What enables the Apollo MCU to achieve such notable ULP performance metrics is the use of sub-threshold circuitry, which operates on supply voltages below the threshold voltage of typical 1.8V or 3.3V MCUs. Threshold voltage represents the minimum gate-to-source voltage required to change a transistor’s state from “off” to “on” or drive a signal “low” or “high” for logic purposes. In a standard 1.8V integrated circuit (IC), significant current can be required to perform these state changes, which directly correlates with power consumption as dynamic energy – the energy associated with turning transistors on or off – is calculated by squaring the operating voltage (Figures 1 and 2).
[Figure 1 | A typical 1.8V IC requires a significant amount of current to achieve a state change.]
[Figure 2 | Dynamic power consumption, or the energy required to switch a transistor on or off, is responsible for the majority of the energy used by ICs, particularly at higher operating voltages.]
Ambiq, however, uses their Sub-threshold Power Optimized Technology, or SPOT, to operate transistors at voltages of less than 0.5V (sub-threshold), which provides a couple of benefits (Figure 3). First, state switching at these lower operating voltages makes for lower dynamic energy consumption; Second, the leakage current (see Figure 2) of “off” transistors can be harnessed to perform most computations, in essence recapturing previously lost power. In the case of Ambiq’s 32-bit ARM Cortex-M4F-based Apollo MCUs running at up to 24 MHz, the result is a platform that consumes 34 µA/MHz executing from flash and sleep currents as low as 140 nA, both of which are lower than competitive Cortex-M0+ offerings, the company says.
[Figure 3 | Ambiq’s SPOT platform operates transistors at sub-threshold voltages of less than 0.5V to achieve significant energy savings compared to standard IC implementations.]
“What we effectively do is we take a normal microprocessor, including both the analog elements and the digital elements, and run them at much lower voltage,” Hanson explains. “On the digital side we dial down the voltage very low, anywhere between 200 mV and 600 mV, depending on the type of device you’re using. That requires a system-wide change in how you design the chip, from the standard cells to how you do simulations to how you do time enclosure to how you do voltage regulation – all of that has to be modified specifically to run at lower voltage. And then on the analog side we run at extremely low gate-to-source voltages, so we’ll use tail currents in amplifiers that are as low as a few picoamps.”
Sub-threshold circuitry is not without its challenges, however. While it can deliver exponential gains in energy efficiency, such low-voltage operation precludes processor speeds above a couple hundred MHz (for now) and also makes for circuits that are inherently more sensitive to fluctuations in temperature and voltage (Figure 4).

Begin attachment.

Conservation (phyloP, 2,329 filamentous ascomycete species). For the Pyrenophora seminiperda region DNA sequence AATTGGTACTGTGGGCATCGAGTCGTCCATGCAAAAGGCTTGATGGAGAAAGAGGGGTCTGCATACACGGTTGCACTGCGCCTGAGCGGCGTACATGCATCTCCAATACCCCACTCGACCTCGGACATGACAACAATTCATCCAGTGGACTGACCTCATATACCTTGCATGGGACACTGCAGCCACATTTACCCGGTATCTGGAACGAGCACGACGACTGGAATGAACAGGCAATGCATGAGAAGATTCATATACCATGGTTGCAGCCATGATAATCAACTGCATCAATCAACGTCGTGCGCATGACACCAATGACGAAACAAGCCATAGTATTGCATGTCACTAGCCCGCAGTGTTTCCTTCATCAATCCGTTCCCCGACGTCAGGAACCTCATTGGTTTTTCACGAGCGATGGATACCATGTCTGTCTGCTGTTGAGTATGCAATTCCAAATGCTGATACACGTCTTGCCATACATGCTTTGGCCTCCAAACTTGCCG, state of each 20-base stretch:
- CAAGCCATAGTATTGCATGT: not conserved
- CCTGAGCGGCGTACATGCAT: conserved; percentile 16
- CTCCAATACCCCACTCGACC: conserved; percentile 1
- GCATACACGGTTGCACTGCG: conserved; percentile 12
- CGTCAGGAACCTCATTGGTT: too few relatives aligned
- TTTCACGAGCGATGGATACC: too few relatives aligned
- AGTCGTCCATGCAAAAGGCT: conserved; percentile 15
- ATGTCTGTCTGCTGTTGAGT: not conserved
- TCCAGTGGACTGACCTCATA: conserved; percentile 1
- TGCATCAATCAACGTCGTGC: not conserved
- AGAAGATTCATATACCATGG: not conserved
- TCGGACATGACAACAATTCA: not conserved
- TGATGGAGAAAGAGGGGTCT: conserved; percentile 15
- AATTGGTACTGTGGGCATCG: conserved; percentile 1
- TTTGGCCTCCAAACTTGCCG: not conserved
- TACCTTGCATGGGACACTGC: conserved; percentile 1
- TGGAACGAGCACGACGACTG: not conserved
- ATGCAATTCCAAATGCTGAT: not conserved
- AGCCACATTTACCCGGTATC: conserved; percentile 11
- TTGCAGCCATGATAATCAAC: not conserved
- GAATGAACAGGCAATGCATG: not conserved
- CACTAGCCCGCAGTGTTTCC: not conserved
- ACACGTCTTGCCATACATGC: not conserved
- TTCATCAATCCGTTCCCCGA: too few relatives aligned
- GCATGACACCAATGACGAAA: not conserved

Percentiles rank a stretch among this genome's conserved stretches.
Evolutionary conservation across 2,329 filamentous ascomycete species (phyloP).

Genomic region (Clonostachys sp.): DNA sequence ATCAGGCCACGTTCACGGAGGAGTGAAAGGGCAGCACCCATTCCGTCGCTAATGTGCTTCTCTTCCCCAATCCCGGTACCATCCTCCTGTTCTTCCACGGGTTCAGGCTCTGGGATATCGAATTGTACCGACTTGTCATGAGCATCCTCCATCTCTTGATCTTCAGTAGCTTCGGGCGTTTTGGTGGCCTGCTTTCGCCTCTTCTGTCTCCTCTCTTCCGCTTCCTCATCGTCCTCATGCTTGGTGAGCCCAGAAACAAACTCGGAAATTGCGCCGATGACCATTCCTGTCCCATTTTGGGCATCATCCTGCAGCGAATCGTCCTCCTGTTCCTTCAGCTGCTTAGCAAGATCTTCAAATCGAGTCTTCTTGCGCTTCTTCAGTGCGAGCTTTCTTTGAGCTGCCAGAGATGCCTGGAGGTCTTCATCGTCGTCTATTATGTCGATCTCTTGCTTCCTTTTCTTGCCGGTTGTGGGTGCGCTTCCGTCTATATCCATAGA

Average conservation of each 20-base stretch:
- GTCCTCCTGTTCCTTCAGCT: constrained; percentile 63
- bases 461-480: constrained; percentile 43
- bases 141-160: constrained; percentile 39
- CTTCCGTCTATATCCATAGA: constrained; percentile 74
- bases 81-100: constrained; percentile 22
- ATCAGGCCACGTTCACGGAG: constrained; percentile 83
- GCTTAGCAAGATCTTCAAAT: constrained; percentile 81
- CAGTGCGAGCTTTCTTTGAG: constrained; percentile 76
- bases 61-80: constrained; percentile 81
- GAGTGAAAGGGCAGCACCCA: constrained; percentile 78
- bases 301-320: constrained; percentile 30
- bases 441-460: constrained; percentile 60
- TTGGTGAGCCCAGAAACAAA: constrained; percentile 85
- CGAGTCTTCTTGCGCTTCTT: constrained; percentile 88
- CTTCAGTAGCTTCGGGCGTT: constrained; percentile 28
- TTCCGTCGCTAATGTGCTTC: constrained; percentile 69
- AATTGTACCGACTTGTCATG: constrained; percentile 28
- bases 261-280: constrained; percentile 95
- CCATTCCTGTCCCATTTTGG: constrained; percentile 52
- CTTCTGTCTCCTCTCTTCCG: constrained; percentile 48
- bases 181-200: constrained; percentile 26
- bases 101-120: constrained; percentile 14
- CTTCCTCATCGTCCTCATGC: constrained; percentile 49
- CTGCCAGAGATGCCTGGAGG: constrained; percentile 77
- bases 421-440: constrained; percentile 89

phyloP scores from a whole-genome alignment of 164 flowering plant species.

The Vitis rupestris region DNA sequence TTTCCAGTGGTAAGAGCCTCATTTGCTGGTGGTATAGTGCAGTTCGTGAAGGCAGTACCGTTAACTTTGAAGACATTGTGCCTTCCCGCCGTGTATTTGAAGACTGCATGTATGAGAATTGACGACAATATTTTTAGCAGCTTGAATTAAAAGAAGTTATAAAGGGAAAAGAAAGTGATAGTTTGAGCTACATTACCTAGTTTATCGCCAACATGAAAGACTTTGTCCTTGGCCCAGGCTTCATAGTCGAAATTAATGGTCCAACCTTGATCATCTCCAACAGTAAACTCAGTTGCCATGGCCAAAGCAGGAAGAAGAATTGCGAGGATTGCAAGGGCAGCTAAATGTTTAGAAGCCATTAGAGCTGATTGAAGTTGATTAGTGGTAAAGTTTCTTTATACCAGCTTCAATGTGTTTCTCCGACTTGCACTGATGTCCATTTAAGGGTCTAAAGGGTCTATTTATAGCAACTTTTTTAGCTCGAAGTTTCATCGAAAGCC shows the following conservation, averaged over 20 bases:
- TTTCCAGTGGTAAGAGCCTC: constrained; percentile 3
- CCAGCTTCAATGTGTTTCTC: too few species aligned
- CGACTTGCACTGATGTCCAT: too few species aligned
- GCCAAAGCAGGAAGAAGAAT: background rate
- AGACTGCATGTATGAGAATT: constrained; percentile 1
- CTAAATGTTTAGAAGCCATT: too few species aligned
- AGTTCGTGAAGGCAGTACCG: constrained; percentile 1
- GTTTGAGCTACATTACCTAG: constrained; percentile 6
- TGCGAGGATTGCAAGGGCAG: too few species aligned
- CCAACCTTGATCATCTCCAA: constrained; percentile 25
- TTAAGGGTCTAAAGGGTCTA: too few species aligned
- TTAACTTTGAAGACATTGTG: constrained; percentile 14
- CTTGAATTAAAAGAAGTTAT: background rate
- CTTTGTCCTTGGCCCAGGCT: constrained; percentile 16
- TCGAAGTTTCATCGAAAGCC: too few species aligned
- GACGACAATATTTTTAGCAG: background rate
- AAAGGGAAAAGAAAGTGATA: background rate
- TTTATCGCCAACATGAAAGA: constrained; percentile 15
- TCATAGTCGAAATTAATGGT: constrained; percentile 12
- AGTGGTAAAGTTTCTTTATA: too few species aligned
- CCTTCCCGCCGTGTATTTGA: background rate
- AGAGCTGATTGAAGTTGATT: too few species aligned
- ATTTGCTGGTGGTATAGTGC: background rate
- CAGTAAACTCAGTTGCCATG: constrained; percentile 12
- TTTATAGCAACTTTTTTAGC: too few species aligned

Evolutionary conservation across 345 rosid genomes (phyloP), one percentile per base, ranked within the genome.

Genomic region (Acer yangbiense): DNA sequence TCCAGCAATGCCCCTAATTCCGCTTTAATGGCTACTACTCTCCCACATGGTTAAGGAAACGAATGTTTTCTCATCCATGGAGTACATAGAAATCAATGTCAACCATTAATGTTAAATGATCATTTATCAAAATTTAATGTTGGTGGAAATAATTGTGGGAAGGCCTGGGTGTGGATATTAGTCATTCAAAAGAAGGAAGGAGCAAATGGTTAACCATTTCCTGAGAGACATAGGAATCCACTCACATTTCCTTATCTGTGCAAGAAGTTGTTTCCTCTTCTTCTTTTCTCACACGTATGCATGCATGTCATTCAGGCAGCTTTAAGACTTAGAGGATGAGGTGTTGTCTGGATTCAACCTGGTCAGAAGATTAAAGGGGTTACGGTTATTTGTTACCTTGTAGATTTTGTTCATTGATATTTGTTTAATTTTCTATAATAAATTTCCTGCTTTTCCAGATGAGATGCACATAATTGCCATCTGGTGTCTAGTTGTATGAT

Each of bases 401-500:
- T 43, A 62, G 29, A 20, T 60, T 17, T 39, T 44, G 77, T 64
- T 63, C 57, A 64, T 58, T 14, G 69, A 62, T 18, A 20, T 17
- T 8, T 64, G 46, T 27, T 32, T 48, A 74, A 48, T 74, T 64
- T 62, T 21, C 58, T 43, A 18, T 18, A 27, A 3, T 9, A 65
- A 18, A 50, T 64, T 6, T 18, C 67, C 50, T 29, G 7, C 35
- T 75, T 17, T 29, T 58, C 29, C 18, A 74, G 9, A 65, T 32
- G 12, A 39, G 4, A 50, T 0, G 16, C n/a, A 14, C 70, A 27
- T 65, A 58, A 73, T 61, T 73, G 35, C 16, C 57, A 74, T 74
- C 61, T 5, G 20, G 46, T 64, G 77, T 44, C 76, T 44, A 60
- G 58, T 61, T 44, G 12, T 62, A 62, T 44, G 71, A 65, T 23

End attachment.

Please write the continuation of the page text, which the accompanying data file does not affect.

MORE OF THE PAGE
“This obviously comes with its share of problems,” Hanson says. “We’re very sensitive to temperature fluctuations and voltage fluctuations and process fluctuations, but we have a pretty wide range of techniques that we use to address that, for instance with proprietary analog circuit building blocks. Every analog circuit that you can read about in a textbook is based on saturated transistors and bipolar transistors, not sub-threshold-based MOSFETS, so we have had to reinvent a lot of the underlying analog circuit building blocks such that they work at extremely low sub-threshold currents.
[Figure 4 | Besides exponential current fluctuations in response to changes in operating voltages at sub-threshold levels, slight temperature variations can lead to radical current deltas as well. This mandates significant compensation in sub-threshold circuitry.]
“Internally, we’re doing a lot of voltage conversion to get voltage down, we’re managing all the process variations, voltage variations, and temperature variations, and the result is dramatically lower energy,” Hanson continues. “There’s not any one silver bullet. There’s a wide range of things that we do to make sub-threshold possible.”
More than Moore’s
Advances in sub-threshold circuitry and voltage optimization will become more prevalent as Moore’s law continues to eke out smaller process nodes and the, necessitating lower and lower supply voltages as well as increasingly smaller thresholds. As Moore’s law advances towards the limits of physics, power consumption will become as much of a tenet of computing’s first amendment as performance, if not replace it.
“One of the challenges we see for Ambiq at a system level is that, as we’ve driven energy efficiency of the processor down, the overall contribution of the microprocessor to the system has gone down to the point where customers say, ‘Hey, you knock another 10x out of the energy, it doesn’t make a difference because you’re already very, very low,’” says Hanson. “What they really need is for us to knock that energy down by 10x, but they need a commensurate increase in performance to take advantage of that. That is to say, if I reduce energy by 10x, they want to see an accompanying 10x increase in performance so they can stay in the same power envelope but dramatically increase the processing power. We focus a lot on that as a company: How can I both increase performance and continue to reduce energy?
“We saw Moore’s law in the high-performance computing industry with PCs, notebooks, and phones. We saw Moore’s law lead the way in allowing us to deliver something better and more incredible every year so we could add more features, but we were kind of stuck in the same form factors, the same battery life, etc.,” Hanson continues. “We’re going to see the same thing happen with power consumption, and that means that we’re constantly going to be talking about how we need lower energy in every component.”